Checking the environment variables and also HTTP configuration options does not reveal something. Is there a way to do this?


5 Answers 5


The more generic solution (that also works for BSD) is to edit the global /etc/ssh/ssh_config or per-user ~/.ssh/config and add/replace the entry:

AddressFamily any 


AddressFamily inet

You can also set this for just a single host:

Host example.com
    AddressFamily inet
  • 18
    Explanation: inet means ipv4 and inet6 means ipv6. Dec 29, 2016 at 11:09
  • This is only applicable if the remote host uses SSH. Given the OP mentioned checking HTTP options, it sounds like this specific case uses HTTP. May 4, 2017 at 1:18
  • 2
    This solution is perfect for bitbucket as their IPv6 solution is much much slower than their IPv4 when using git.
    – Colton
    Dec 11, 2017 at 6:47
  • +1 thank you - this helped me: When I use Speedify VPN and want to push to a gitlab repo, I would usually get a long delay (almost feels like a hang/freeze) before the git push works. But I put your setting AddressFamily inet in the config file entry for gitlab and this now means git pushes happen quickly, near instantly and probably the same as when not running the Speedify VPN. Thank you! May 6, 2020 at 22:34
  • 2
    Note that on Windows, the config file is located here: C:\Program Files\Git\etc\ssh\ssh_config. See also: stackoverflow.com/questions/26266778/… Nov 18, 2020 at 10:17

With git 2.8 (March 2016), you can force git fetch/push/clone to use IPV4 or IPV6.
(for git pull, see below Git 2.16, Q1 2018)

See commit c915f11 (03 Feb 2016) by Eric Wong (ele828).
(Merged by Junio C Hamano -- gitster -- in commit e84d5e9, 24 Feb 2016)

connect & http: support -4 and -6 switches for remote operations

Sometimes it is necessary to force IPv4-only or IPv6-only operation on networks where name lookups may return a non-routable address and stall remote operations.

-4, --ipv4:

Use IPv4 addresses only, ignoring IPv6 addresses.

-6; --ipv6:

Use IPv6 addresses only, ignoring IPv4 addresses.

Update Git 2.16 (Q1 2018): Contrary to the documentation, "git pull -4/-6 other-args" did not ask the underlying "git fetch" to go over IPv4/IPv6, which has been corrected.

See commit ffb4568 (19 Nov 2017) by Shuyu Wei (``).
(Merged by Junio C Hamano -- gitster -- in commit c2b6135, 27 Nov 2017)

With Git 2.29 (Q4 2020), "git fetch --all --ipv4/--ipv6(man)" forgot to pass the protocol options to instances of the "git fetch" that talk to individual remotes, which has been corrected.

See commit 4e735c1 (15 Sep 2020) by Alex Riesen (ar-cetitec).
(Merged by Junio C Hamano -- gitster -- in commit 6854689, 22 Sep 2020)

fetch: pass --ipv4 and --ipv6 options to sub-fetches

Signed-off-by: Alex Riesen

The options indicate user intent for the whole fetch operation, and ignoring them in sub-fetches (i.e. "--all" and recursive fetching of submodules) is quite unexpected when, for instance, it is intended to limit all of the communication to a specific transport protocol for some reason.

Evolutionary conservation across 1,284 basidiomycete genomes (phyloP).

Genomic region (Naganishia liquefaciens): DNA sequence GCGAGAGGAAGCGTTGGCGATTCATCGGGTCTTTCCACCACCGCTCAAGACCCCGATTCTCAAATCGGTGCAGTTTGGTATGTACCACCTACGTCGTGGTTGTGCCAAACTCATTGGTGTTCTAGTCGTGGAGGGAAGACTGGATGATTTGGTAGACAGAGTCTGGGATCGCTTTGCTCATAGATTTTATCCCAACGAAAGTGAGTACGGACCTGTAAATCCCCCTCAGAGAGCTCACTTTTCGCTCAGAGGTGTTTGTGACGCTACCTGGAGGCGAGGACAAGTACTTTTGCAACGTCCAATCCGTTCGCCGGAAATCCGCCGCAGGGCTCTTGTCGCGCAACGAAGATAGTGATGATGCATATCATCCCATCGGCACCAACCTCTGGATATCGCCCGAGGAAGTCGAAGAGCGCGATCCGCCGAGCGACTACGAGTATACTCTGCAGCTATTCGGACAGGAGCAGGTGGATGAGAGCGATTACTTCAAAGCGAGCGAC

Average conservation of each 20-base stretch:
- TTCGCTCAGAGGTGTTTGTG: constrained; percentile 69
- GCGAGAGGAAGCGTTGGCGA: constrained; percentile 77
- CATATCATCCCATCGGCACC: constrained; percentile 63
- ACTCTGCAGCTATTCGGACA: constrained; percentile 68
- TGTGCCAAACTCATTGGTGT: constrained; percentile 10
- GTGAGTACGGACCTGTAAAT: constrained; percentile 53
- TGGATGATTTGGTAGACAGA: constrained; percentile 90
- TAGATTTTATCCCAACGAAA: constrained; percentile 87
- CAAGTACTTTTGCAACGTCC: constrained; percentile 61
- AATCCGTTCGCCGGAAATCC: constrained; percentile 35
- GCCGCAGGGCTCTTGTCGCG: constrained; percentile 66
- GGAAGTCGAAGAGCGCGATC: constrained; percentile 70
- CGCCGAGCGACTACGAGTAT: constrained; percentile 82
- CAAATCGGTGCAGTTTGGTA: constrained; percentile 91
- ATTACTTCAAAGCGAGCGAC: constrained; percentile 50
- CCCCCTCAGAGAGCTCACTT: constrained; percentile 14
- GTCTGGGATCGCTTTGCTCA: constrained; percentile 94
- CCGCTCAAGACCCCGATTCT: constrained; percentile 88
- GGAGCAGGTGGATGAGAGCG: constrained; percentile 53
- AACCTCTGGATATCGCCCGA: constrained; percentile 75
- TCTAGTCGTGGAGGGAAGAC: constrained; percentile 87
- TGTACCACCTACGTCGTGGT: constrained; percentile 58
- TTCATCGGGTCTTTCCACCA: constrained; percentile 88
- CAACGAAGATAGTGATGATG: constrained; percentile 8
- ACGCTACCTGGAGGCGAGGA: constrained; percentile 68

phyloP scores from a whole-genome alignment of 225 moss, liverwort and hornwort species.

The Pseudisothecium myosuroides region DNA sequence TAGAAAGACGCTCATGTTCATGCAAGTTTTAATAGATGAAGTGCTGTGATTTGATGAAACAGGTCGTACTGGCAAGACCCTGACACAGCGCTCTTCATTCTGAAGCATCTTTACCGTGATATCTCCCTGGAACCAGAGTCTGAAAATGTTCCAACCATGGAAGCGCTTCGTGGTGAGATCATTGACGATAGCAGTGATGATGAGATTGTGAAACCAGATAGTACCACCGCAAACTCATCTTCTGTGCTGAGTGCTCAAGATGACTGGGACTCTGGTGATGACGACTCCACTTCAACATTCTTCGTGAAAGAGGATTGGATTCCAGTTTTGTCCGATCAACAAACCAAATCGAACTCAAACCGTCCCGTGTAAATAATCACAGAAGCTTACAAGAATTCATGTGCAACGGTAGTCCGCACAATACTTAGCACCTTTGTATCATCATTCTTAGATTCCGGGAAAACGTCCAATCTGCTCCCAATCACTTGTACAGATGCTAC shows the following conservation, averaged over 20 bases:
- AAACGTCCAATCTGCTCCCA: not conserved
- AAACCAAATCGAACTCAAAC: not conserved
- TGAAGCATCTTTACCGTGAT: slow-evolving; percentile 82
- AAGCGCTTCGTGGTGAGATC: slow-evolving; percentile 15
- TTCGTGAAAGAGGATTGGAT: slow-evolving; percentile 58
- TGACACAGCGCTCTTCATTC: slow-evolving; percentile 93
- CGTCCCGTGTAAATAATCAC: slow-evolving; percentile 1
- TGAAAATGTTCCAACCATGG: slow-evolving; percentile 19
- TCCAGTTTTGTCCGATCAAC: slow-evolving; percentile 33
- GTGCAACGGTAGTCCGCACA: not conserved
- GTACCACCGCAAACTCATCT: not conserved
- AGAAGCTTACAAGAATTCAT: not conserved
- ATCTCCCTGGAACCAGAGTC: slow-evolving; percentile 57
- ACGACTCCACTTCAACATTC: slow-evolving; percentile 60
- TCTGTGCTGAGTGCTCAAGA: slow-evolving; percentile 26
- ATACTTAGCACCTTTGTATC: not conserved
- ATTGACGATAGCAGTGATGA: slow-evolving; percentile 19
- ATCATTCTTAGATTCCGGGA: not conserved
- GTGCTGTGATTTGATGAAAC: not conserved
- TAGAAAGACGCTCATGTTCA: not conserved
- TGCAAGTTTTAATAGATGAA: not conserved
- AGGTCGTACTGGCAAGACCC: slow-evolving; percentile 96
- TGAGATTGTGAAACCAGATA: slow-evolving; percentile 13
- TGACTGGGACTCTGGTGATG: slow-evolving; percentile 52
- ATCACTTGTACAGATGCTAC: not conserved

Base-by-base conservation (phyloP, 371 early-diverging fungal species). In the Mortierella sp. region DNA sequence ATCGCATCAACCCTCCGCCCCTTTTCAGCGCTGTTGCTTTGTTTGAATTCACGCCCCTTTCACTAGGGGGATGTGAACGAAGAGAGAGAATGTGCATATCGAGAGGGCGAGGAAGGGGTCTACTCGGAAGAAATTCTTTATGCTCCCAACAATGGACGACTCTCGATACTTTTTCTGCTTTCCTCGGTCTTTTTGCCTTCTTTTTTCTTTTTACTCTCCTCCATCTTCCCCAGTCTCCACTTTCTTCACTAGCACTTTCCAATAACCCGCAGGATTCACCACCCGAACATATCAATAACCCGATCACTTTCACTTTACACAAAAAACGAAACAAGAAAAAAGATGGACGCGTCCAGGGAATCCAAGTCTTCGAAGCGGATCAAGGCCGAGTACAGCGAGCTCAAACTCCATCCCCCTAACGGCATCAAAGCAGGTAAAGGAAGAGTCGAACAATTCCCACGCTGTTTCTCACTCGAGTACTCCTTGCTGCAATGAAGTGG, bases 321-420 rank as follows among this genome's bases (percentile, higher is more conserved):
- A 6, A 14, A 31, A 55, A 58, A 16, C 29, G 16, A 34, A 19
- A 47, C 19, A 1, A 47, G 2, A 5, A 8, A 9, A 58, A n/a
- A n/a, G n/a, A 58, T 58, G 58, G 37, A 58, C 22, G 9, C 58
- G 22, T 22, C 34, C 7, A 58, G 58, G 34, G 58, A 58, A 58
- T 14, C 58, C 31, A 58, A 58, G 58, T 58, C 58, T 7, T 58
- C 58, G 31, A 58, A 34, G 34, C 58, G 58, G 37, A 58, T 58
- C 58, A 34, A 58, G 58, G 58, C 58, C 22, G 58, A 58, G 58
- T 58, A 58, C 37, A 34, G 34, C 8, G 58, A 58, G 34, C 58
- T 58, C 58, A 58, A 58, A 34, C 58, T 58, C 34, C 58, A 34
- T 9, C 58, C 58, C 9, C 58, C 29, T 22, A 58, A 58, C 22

• 1
    @nobeh Yes, I just compiled and tested git 2.8-rc0 in my ubuntu. That seems to work just fine.
    – VonC
    Feb 27, 2016 at 17:38
  • 1
    @nobeh I believe this answer is better than my (currently accepted) answer. Consider marking this one as the accepted answer. Nov 14, 2018 at 3:30

In 99% of cases, you should not be doing this. The real answer to the question is fix your IPv6 connection.

Failing that, you can edit /etc/gai.conf to prefer IPv4 over IPv6. gai.conf modifies the behaviour of getaddrinfo(), which almost all IPv6–supporting applications use to resolve hostnames.

Almost all systems ship with a copy of /etc/gai.conf within their glibc or libc package. If it is missing from /etc, usually I find a template copy is lurking somewhere within /usr/share/doc, for you to copy into /etc and modify accordingly.

  • 9
    It's not MY connection that needs fixing, but the WIFI-du-jour that I happen to sit on... May 19, 2014 at 11:19
  • Was not aware of this file. Good redirection away from solving an issue at the wrong place.
    – sshow
    Oct 19, 2017 at 17:39
  • 1
    This seems to be a good solution, as it just changes order of preference, just uncomment the 4th line in comment as mentioned in gist ( Note: Not my gist ) gist.github.com/hackjutsu/d189a0cc489d54e3920041e1231fb179
    – Haribk
    Aug 30, 2021 at 8:43

There are situations where upgrade git or where IPV6 is running but not working as expected, for example, under Windows Linux subsystem, my solutions is simple: just add the git/httpb/ssh IPV4 location on /etc/hosts.

Use host to get the IPV4 address and append it to /etc/hosts with name for your own use, for example, git4.server.com


For those that are using Ubuntu/Debian, the best way to have the latest git version is following the steps below, taken from here.

sudo add-apt-repository ppa:git-core/ppa  
sudo apt-get update  
sudo apt-get install git  

Updating for a version 2.19+ plus the solution above, proposed by Anthony C Howe has solved my problem.

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